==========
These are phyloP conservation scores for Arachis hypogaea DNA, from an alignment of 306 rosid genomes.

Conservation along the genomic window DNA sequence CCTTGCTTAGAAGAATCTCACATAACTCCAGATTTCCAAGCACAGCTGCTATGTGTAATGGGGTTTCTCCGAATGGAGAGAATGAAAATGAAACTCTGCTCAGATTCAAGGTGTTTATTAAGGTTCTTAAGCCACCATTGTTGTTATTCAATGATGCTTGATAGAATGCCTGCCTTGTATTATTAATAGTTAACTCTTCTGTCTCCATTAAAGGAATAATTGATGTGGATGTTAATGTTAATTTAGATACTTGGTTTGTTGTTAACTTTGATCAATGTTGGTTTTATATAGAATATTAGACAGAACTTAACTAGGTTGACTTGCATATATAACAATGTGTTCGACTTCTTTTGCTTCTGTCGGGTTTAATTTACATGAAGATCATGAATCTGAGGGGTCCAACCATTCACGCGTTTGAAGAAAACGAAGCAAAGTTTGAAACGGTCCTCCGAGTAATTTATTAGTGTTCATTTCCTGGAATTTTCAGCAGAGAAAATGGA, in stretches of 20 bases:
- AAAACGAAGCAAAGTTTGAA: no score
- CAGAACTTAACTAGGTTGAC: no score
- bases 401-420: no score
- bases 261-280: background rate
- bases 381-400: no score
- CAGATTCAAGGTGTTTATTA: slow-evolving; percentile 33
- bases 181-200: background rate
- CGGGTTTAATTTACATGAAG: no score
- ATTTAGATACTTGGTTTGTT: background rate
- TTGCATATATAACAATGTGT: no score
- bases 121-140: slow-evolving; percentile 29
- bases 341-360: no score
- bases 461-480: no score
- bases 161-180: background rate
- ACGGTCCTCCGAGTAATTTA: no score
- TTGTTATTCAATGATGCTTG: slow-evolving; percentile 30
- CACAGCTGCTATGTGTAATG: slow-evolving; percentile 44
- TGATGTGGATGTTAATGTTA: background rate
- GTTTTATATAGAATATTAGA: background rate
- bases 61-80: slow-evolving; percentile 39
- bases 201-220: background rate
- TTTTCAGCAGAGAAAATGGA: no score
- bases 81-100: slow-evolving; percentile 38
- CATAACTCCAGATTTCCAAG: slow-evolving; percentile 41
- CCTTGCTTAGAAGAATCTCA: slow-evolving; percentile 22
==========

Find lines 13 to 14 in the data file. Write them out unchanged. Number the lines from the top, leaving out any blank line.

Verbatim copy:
- bases 121-140: slow-evolving; percentile 29
- bases 341-360: no score